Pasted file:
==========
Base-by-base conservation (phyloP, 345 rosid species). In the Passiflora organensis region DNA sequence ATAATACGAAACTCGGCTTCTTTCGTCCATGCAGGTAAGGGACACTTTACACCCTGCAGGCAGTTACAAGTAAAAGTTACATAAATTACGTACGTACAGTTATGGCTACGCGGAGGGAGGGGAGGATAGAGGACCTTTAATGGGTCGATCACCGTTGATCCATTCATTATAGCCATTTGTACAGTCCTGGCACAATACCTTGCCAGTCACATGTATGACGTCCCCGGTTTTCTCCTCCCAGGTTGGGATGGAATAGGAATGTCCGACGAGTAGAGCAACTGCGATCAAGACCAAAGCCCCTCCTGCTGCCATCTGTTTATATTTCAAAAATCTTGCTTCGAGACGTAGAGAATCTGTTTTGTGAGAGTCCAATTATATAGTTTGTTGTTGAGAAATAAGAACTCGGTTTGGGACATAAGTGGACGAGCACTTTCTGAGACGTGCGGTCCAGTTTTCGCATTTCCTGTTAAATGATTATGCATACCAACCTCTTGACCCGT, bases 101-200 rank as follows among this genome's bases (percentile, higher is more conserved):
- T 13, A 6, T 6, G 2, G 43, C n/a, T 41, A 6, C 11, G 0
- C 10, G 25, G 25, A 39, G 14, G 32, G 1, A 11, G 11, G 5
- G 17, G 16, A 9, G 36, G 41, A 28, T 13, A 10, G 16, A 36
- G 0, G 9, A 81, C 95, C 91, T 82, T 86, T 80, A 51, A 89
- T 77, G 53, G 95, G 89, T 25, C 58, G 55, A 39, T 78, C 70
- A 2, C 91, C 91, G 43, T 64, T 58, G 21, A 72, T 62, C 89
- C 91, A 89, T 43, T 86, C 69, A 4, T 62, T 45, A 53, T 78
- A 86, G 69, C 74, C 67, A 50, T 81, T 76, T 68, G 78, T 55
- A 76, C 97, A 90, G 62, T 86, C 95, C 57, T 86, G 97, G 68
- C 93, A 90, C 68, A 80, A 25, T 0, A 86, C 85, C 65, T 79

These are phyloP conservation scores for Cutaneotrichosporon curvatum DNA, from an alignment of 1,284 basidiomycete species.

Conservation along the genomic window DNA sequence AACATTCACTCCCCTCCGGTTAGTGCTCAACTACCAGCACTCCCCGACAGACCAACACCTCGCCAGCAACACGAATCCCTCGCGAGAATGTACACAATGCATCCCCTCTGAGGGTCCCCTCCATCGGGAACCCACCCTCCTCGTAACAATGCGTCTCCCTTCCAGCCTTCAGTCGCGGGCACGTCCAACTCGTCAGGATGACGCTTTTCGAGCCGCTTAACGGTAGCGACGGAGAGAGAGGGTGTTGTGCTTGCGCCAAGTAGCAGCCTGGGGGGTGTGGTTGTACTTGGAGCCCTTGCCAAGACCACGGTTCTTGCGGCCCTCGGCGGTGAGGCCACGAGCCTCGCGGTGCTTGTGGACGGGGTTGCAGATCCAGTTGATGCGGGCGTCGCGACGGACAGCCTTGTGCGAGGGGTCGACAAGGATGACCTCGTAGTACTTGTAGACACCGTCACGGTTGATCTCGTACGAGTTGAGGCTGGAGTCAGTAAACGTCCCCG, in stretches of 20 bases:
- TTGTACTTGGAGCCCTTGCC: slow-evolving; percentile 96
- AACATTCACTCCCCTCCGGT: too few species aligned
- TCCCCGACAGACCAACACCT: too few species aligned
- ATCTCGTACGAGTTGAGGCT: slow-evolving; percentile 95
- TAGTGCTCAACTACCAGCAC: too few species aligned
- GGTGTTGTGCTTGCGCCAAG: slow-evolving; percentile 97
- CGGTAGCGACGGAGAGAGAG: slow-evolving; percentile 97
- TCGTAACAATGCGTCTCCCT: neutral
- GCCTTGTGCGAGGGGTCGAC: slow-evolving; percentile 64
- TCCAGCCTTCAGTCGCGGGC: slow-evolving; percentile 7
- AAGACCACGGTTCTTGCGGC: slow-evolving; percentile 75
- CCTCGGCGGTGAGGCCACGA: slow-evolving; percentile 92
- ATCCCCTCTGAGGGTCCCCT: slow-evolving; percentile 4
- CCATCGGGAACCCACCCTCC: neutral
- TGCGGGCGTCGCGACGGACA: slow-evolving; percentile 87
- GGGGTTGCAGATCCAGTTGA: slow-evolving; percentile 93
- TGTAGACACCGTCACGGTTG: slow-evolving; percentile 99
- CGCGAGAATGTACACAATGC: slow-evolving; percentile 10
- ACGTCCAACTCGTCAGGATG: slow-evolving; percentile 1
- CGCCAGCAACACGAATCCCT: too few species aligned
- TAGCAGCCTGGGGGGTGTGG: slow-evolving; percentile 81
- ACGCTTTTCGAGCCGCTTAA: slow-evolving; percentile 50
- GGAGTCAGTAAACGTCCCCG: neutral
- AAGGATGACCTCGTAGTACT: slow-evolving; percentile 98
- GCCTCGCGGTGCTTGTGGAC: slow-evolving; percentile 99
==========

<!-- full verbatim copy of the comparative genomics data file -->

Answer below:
Base-by-base conservation (phyloP, 345 rosid species). In the Passiflora organensis region DNA sequence ATAATACGAAACTCGGCTTCTTTCGTCCATGCAGGTAAGGGACACTTTACACCCTGCAGGCAGTTACAAGTAAAAGTTACATAAATTACGTACGTACAGTTATGGCTACGCGGAGGGAGGGGAGGATAGAGGACCTTTAATGGGTCGATCACCGTTGATCCATTCATTATAGCCATTTGTACAGTCCTGGCACAATACCTTGCCAGTCACATGTATGACGTCCCCGGTTTTCTCCTCCCAGGTTGGGATGGAATAGGAATGTCCGACGAGTAGAGCAACTGCGATCAAGACCAAAGCCCCTCCTGCTGCCATCTGTTTATATTTCAAAAATCTTGCTTCGAGACGTAGAGAATCTGTTTTGTGAGAGTCCAATTATATAGTTTGTTGTTGAGAAATAAGAACTCGGTTTGGGACATAAGTGGACGAGCACTTTCTGAGACGTGCGGTCCAGTTTTCGCATTTCCTGTTAAATGATTATGCATACCAACCTCTTGACCCGT, bases 101-200 rank as follows among this genome's bases (percentile, higher is more conserved):
- T 13, A 6, T 6, G 2, G 43, C n/a, T 41, A 6, C 11, G 0
- C 10, G 25, G 25, A 39, G 14, G 32, G 1, A 11, G 11, G 5
- G 17, G 16, A 9, G 36, G 41, A 28, T 13, A 10, G 16, A 36
- G 0, G 9, A 81, C 95, C 91, T 82, T 86, T 80, A 51, A 89
- T 77, G 53, G 95, G 89, T 25, C 58, G 55, A 39, T 78, C 70
- A 2, C 91, C 91, G 43, T 64, T 58, G 21, A 72, T 62, C 89
- C 91, A 89, T 43, T 86, C 69, A 4, T 62, T 45, A 53, T 78
- A 86, G 69, C 74, C 67, A 50, T 81, T 76, T 68, G 78, T 55
- A 76, C 97, A 90, G 62, T 86, C 95, C 57, T 86, G 97, G 68
- C 93, A 90, C 68, A 80, A 25, T 0, A 86, C 85, C 65, T 79

These are phyloP conservation scores for Cutaneotrichosporon curvatum DNA, from an alignment of 1,284 basidiomycete species.

Conservation along the genomic window DNA sequence AACATTCACTCCCCTCCGGTTAGTGCTCAACTACCAGCACTCCCCGACAGACCAACACCTCGCCAGCAACACGAATCCCTCGCGAGAATGTACACAATGCATCCCCTCTGAGGGTCCCCTCCATCGGGAACCCACCCTCCTCGTAACAATGCGTCTCCCTTCCAGCCTTCAGTCGCGGGCACGTCCAACTCGTCAGGATGACGCTTTTCGAGCCGCTTAACGGTAGCGACGGAGAGAGAGGGTGTTGTGCTTGCGCCAAGTAGCAGCCTGGGGGGTGTGGTTGTACTTGGAGCCCTTGCCAAGACCACGGTTCTTGCGGCCCTCGGCGGTGAGGCCACGAGCCTCGCGGTGCTTGTGGACGGGGTTGCAGATCCAGTTGATGCGGGCGTCGCGACGGACAGCCTTGTGCGAGGGGTCGACAAGGATGACCTCGTAGTACTTGTAGACACCGTCACGGTTGATCTCGTACGAGTTGAGGCTGGAGTCAGTAAACGTCCCCG, in stretches of 20 bases:
- TTGTACTTGGAGCCCTTGCC: slow-evolving; percentile 96
- AACATTCACTCCCCTCCGGT: too few species aligned
- TCCCCGACAGACCAACACCT: too few species aligned
- ATCTCGTACGAGTTGAGGCT: slow-evolving; percentile 95
- TAGTGCTCAACTACCAGCAC: too few species aligned
- GGTGTTGTGCTTGCGCCAAG: slow-evolving; percentile 97
- CGGTAGCGACGGAGAGAGAG: slow-evolving; percentile 97
- TCGTAACAATGCGTCTCCCT: neutral
- GCCTTGTGCGAGGGGTCGAC: slow-evolving; percentile 64
- TCCAGCCTTCAGTCGCGGGC: slow-evolving; percentile 7
- AAGACCACGGTTCTTGCGGC: slow-evolving; percentile 75
- CCTCGGCGGTGAGGCCACGA: slow-evolving; percentile 92
- ATCCCCTCTGAGGGTCCCCT: slow-evolving; percentile 4
- CCATCGGGAACCCACCCTCC: neutral
- TGCGGGCGTCGCGACGGACA: slow-evolving; percentile 87
- GGGGTTGCAGATCCAGTTGA: slow-evolving; percentile 93
- TGTAGACACCGTCACGGTTG: slow-evolving; percentile 99
- CGCGAGAATGTACACAATGC: slow-evolving; percentile 10
- ACGTCCAACTCGTCAGGATG: slow-evolving; percentile 1
- CGCCAGCAACACGAATCCCT: too few species aligned
- TAGCAGCCTGGGGGGTGTGG: slow-evolving; percentile 81
- ACGCTTTTCGAGCCGCTTAA: slow-evolving; percentile 50
- GGAGTCAGTAAACGTCCCCG: neutral
- AAGGATGACCTCGTAGTACT: slow-evolving; percentile 98
- GCCTCGCGGTGCTTGTGGAC: slow-evolving; percentile 99